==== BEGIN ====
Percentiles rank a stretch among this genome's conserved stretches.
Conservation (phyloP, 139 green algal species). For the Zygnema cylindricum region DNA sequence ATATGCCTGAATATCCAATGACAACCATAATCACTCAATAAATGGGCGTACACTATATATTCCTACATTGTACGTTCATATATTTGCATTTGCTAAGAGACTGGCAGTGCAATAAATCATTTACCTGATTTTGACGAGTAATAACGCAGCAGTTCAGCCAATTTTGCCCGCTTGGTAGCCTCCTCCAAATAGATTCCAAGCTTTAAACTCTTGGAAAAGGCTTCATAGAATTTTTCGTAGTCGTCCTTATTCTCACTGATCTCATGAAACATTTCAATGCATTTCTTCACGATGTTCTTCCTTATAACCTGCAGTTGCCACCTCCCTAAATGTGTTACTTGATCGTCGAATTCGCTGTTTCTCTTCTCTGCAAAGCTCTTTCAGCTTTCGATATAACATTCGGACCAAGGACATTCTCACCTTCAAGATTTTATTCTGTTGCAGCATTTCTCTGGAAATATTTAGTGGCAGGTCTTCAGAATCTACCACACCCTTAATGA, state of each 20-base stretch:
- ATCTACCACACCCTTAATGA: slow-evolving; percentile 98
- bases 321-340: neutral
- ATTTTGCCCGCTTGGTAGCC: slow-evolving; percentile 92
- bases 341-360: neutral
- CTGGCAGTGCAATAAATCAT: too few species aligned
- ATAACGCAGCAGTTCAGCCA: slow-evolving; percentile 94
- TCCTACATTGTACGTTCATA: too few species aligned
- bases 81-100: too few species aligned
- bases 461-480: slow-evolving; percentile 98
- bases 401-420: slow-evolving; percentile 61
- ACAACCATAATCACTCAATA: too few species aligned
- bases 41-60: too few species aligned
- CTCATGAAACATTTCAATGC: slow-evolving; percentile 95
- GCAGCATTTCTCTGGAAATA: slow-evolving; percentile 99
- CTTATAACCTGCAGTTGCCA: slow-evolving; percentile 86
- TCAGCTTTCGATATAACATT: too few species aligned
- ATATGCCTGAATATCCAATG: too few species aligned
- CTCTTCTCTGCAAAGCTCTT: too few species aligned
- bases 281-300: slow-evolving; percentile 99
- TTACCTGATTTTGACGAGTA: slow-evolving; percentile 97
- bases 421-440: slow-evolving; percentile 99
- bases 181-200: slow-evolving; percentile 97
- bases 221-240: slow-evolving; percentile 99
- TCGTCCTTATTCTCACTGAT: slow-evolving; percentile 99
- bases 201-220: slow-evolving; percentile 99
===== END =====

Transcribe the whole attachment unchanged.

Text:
Percentiles rank a stretch among this genome's conserved stretches.
Conservation (phyloP, 139 green algal species). For the Zygnema cylindricum region DNA sequence ATATGCCTGAATATCCAATGACAACCATAATCACTCAATAAATGGGCGTACACTATATATTCCTACATTGTACGTTCATATATTTGCATTTGCTAAGAGACTGGCAGTGCAATAAATCATTTACCTGATTTTGACGAGTAATAACGCAGCAGTTCAGCCAATTTTGCCCGCTTGGTAGCCTCCTCCAAATAGATTCCAAGCTTTAAACTCTTGGAAAAGGCTTCATAGAATTTTTCGTAGTCGTCCTTATTCTCACTGATCTCATGAAACATTTCAATGCATTTCTTCACGATGTTCTTCCTTATAACCTGCAGTTGCCACCTCCCTAAATGTGTTACTTGATCGTCGAATTCGCTGTTTCTCTTCTCTGCAAAGCTCTTTCAGCTTTCGATATAACATTCGGACCAAGGACATTCTCACCTTCAAGATTTTATTCTGTTGCAGCATTTCTCTGGAAATATTTAGTGGCAGGTCTTCAGAATCTACCACACCCTTAATGA, state of each 20-base stretch:
- ATCTACCACACCCTTAATGA: slow-evolving; percentile 98
- bases 321-340: neutral
- ATTTTGCCCGCTTGGTAGCC: slow-evolving; percentile 92
- bases 341-360: neutral
- CTGGCAGTGCAATAAATCAT: too few species aligned
- ATAACGCAGCAGTTCAGCCA: slow-evolving; percentile 94
- TCCTACATTGTACGTTCATA: too few species aligned
- bases 81-100: too few species aligned
- bases 461-480: slow-evolving; percentile 98
- bases 401-420: slow-evolving; percentile 61
- ACAACCATAATCACTCAATA: too few species aligned
- bases 41-60: too few species aligned
- CTCATGAAACATTTCAATGC: slow-evolving; percentile 95
- GCAGCATTTCTCTGGAAATA: slow-evolving; percentile 99
- CTTATAACCTGCAGTTGCCA: slow-evolving; percentile 86
- TCAGCTTTCGATATAACATT: too few species aligned
- ATATGCCTGAATATCCAATG: too few species aligned
- CTCTTCTCTGCAAAGCTCTT: too few species aligned
- bases 281-300: slow-evolving; percentile 99
- TTACCTGATTTTGACGAGTA: slow-evolving; percentile 97
- bases 421-440: slow-evolving; percentile 99
- bases 181-200: slow-evolving; percentile 97
- bases 221-240: slow-evolving; percentile 99
- TCGTCCTTATTCTCACTGAT: slow-evolving; percentile 99
- bases 201-220: slow-evolving; percentile 99